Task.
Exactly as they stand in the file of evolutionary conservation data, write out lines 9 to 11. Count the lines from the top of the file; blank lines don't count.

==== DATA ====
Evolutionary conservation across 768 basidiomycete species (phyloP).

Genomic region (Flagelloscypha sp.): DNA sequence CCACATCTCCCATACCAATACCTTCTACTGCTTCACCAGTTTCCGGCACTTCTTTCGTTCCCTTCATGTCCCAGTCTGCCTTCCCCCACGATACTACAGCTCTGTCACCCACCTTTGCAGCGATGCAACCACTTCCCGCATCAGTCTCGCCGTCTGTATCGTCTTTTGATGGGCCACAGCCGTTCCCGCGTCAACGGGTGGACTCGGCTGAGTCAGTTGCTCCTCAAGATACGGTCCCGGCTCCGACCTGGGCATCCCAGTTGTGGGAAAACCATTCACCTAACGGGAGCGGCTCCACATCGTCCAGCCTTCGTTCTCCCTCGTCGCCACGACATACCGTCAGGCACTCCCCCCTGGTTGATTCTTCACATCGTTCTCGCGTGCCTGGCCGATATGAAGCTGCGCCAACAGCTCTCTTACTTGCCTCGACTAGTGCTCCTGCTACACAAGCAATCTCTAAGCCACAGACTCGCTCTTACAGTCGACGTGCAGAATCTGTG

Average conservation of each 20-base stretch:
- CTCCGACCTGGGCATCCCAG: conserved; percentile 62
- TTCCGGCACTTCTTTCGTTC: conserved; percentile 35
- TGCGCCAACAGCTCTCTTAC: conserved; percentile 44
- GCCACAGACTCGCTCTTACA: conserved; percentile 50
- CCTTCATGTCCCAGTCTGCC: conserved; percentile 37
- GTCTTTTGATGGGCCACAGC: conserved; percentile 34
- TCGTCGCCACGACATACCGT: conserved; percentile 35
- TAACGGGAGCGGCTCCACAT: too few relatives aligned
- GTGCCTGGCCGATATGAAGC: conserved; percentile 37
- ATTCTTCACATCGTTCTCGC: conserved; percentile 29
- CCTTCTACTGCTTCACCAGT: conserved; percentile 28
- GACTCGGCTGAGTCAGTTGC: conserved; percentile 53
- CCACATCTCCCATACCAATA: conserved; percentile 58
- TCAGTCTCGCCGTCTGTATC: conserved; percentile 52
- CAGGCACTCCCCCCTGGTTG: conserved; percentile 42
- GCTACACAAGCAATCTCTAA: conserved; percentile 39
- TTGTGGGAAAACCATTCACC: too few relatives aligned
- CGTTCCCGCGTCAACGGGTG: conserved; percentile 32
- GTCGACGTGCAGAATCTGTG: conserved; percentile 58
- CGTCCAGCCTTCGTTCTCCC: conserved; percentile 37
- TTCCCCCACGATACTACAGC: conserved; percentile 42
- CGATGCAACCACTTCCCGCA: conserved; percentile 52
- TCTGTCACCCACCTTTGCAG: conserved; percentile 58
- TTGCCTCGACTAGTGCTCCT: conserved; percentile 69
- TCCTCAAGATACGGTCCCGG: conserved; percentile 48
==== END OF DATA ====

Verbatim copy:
- GTCTTTTGATGGGCCACAGC: conserved; percentile 34
- TCGTCGCCACGACATACCGT: conserved; percentile 35
- TAACGGGAGCGGCTCCACAT: too few relatives aligned